By Stephen Eisenhammer
PIRATININGA, Brazil (Reuters) - José Roberto Inácio spent much of his life ferrying the sick and injured to the hospital in this quiet Brazilian town.
On Wednesday, March 10, the retired ambulance driver took the familiar route once more - as a passenger gasping for breath.
By the weekend, the 63-year-old's kidneys were failing. He needed dialysis. He needed intensive care.
But at the small hospital where he was being treated even basic medical supplies, like a catheter, were lacking. He joined the list for a bed in an intensive care unit (ICU), but doctors told his family there were 70 people in this part of Sao Paulo state already in line.
Bauru, the nearest major town, only has 50 intensive care beds - and all were full.
Inácio died waiting.
"All his life he worked to save people, but in the hour that he needed help, there was nothing for him," Inácio's son Roberto, 41, told Reuters, eyes still blank with shock. "You watch a person dying, and you can't do anything about it."
Inácio was one of 3,251 people in Brazil killed by COVID-19 on March 23, then the highest daily death toll since the pandemic began. Around the world, nearly one in three COVID-19 deaths were Brazilian. Inácio was one.
"He's become a statistic," his son said.
As much of the world appears to be emerging from the worst of the pandemic, Brazil's health system is buckling.
Across the country there are over 6,000 people waiting for an ICU bed, according to government data. In 15 of Brazil's 26 states, ICU capacity is at or above 90% full, as the country's P1 variant fuels a second wave far deadlier than the first.
Even in Sao Paulo, Brazil's wealthiest state with a sophisticated public hospital network, scores are dying in line for intensive care.
Despite the crisis, President Jair Bolsonaro continues to ridicule stay-at-home measures. He rarely wears a mask and has said he does not plan to get vaccinated. He told Brazilians to "stop whining" about the number of dead, now over 300,000 - the world's second-highest toll behind the United States.
Brazil, a major global economy once lauded for its public health victories, has also been slow to secure vaccines for its 210 million inhabitants. Less than 10% of adults have received a first dose and only 3% are fully vaccinated.
Epidemiologists fear the worst is yet to come.
"This is going to be devastating," said Albert Ko, a professor at Yale School of Public Health with decades of experience in Brazil. "Unless there's a change in federal and state government policies, towards implementing effective lockdowns, we're looking at a real humanitarian crisis."
A giant billboard of Bolsonaro greets visitors to Bauru, a town of 400,000 about a four-hour drive from Sao Paulo.
The mayor, Suéllen Rosim, has railed against lockdown measures and aligned herself with the far-right leader. Last month, she defied a state government order to close nonessential businesses, allowing many to remain open despite surging COVID-19 cases.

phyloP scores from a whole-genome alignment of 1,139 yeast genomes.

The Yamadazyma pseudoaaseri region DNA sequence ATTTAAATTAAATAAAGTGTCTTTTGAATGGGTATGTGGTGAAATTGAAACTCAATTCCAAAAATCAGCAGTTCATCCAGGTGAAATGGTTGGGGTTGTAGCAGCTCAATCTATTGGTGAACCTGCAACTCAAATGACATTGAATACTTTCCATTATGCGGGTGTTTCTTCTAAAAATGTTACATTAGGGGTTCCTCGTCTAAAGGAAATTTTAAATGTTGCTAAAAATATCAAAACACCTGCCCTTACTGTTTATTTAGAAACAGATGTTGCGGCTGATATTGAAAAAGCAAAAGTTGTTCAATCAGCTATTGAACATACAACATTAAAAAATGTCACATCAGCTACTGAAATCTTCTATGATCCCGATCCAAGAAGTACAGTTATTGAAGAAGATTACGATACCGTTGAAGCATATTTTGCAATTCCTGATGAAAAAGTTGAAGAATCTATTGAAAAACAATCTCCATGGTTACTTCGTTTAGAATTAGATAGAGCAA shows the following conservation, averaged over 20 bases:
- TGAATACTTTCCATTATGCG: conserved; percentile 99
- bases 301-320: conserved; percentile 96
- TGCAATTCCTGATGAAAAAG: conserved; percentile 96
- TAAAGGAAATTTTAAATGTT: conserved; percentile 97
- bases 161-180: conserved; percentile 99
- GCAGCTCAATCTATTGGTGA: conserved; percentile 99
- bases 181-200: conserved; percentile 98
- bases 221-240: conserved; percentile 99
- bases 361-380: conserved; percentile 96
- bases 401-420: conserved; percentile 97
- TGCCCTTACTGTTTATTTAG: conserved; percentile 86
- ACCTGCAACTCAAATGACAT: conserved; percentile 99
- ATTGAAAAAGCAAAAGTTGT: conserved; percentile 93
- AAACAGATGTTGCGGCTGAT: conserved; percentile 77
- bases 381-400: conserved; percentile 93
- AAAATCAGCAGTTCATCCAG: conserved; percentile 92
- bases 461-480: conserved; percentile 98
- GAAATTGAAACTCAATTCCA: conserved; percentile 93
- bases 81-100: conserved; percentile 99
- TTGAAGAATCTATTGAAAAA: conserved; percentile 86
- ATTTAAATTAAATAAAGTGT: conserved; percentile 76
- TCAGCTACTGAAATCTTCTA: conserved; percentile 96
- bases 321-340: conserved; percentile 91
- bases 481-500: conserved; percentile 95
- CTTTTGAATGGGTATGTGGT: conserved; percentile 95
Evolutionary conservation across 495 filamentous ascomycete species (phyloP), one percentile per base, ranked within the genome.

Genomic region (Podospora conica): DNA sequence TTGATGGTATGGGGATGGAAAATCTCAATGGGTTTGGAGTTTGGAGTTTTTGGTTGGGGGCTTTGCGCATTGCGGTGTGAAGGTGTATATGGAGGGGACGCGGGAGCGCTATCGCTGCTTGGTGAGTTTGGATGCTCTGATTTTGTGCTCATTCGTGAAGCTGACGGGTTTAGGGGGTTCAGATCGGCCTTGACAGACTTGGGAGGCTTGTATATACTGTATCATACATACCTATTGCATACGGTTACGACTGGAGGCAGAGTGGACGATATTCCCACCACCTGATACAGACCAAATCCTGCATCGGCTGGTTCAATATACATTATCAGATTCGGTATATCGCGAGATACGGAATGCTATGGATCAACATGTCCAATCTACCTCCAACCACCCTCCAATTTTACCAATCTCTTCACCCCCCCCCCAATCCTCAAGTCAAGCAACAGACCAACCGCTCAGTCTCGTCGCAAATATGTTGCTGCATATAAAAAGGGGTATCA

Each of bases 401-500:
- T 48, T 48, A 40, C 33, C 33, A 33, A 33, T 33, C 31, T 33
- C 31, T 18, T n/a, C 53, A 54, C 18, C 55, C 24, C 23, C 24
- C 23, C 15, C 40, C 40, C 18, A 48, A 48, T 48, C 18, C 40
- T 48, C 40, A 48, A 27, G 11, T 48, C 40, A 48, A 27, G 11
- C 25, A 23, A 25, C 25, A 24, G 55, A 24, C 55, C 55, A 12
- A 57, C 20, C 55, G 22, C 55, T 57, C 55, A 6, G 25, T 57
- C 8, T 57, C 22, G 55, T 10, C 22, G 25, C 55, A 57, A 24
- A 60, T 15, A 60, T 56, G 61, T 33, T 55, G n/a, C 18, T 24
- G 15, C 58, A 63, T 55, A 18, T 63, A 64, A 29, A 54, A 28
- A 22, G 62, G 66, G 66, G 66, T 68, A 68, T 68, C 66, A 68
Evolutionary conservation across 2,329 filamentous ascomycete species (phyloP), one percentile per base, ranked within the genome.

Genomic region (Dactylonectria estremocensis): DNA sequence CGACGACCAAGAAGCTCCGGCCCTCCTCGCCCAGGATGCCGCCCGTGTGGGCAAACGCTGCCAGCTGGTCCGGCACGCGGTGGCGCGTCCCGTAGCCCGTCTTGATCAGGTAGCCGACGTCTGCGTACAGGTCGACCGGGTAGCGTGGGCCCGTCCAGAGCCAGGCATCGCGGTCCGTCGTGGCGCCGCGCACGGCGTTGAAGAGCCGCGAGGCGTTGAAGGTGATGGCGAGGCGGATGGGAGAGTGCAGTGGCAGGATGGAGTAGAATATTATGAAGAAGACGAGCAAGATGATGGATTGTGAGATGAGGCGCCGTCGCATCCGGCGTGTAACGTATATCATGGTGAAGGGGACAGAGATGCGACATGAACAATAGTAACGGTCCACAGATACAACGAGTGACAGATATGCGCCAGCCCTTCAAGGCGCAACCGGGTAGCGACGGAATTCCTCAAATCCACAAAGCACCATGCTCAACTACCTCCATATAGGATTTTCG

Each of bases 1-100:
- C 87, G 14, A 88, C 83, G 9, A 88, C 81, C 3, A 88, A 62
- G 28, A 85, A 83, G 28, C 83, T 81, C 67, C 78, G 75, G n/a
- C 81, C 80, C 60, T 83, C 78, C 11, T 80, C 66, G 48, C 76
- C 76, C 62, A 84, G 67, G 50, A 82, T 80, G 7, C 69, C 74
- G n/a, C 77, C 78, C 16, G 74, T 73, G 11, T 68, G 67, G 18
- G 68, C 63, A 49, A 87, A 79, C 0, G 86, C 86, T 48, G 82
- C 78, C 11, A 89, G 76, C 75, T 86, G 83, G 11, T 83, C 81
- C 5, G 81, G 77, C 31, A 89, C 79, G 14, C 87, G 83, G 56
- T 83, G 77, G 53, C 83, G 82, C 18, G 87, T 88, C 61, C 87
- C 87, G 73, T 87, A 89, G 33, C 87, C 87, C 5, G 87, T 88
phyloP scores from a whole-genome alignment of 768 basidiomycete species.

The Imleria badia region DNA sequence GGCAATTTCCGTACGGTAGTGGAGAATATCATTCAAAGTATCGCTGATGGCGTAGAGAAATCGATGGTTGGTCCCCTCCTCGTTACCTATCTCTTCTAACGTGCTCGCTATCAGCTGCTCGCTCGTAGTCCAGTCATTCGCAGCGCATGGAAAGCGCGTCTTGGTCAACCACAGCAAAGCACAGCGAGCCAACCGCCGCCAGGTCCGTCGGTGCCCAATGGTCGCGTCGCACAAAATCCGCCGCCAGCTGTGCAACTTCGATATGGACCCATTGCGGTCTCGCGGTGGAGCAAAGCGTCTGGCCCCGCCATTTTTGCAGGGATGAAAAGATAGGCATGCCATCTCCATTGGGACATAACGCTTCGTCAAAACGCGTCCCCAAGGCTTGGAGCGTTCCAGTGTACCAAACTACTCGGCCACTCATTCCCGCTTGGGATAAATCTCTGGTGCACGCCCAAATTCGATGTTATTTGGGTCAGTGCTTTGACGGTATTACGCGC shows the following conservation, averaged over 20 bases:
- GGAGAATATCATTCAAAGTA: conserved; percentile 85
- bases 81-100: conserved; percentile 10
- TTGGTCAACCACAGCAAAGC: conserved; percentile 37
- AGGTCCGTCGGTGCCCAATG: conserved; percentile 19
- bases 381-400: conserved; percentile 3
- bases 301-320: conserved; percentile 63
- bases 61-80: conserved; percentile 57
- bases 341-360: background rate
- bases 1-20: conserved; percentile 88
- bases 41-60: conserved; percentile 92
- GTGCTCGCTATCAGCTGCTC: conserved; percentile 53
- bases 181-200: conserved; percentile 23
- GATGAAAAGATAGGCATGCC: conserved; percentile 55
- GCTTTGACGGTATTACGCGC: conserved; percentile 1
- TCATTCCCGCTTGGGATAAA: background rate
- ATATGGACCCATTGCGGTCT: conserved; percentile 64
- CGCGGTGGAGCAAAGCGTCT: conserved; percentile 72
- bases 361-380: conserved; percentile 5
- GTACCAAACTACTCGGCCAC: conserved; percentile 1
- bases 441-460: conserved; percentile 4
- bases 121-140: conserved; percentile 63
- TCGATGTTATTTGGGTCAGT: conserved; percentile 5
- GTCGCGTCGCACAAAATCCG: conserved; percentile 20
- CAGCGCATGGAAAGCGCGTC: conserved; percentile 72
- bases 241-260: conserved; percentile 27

A court ruling finally forced her to comply, but she continues to argue lockdowns are ineffective despite overwhelming evidence they have worked across the globe.
"There's no science that shows that if I lock everyone up at home, everything will get better," she told Reuters. "Bars and restaurants have been shut for weeks and the numbers haven't stopped going up."
She blamed the state for a lack of ICU capacity.
In response, the Sao Paulo government said it was working to increase the number of hospital beds in Bauru and across the region. The state criticized the municipality, which it said did not fund a single intensive care bed.
"The town is also responsible for the increase of intensive care and should do its part," the state said in a note to Reuters.
On Bauru's front line, doctors are exhausted; understaffed and under-resourced against the relentless tide of infections.
"People have been talking for months about the risk of the public health system collapsing," said Fred Nicácio, a doctor treating COVID-19 patients in Bauru. "Sadly, that moment has come."
Ambulances dart across town carrying patients connected to green oxygen canisters, their belongings in black trash bags by their feet.
One patient in his 40s, between concentrated breaths, said he now understood the virus was no joke, as medics wheeled him into the hospital.
Beds are so scarce in Bauru that desperate relatives are turning to the courts, hiring lawyers to secure injunctions that would force hospitals - public or private - to take in patients.
But lawyers cannot create ICU beds where there are none. Even private hospitals are struggling, sometimes begging the public sector to take patients needing intensive care off their waitlists.
Inácio's son is haunted by the belief that his father's death could have been avoided. If a vaccine had reached him in time, if his hospital had an extra catheter, if an ICU bed had become available.
Last Wednesday, one week after entering the hospital he knew so well, Inácio was buried.
Four men in white hazmat suits drove his body in a minivan the two blocks to the cemetery. They carted the wooden coffin between the rows of dead to a break in the red dirt.
No words were spoken. The only sound was the scratching of mortar and brick as the tomb was sealed.
From a distance, his son watched.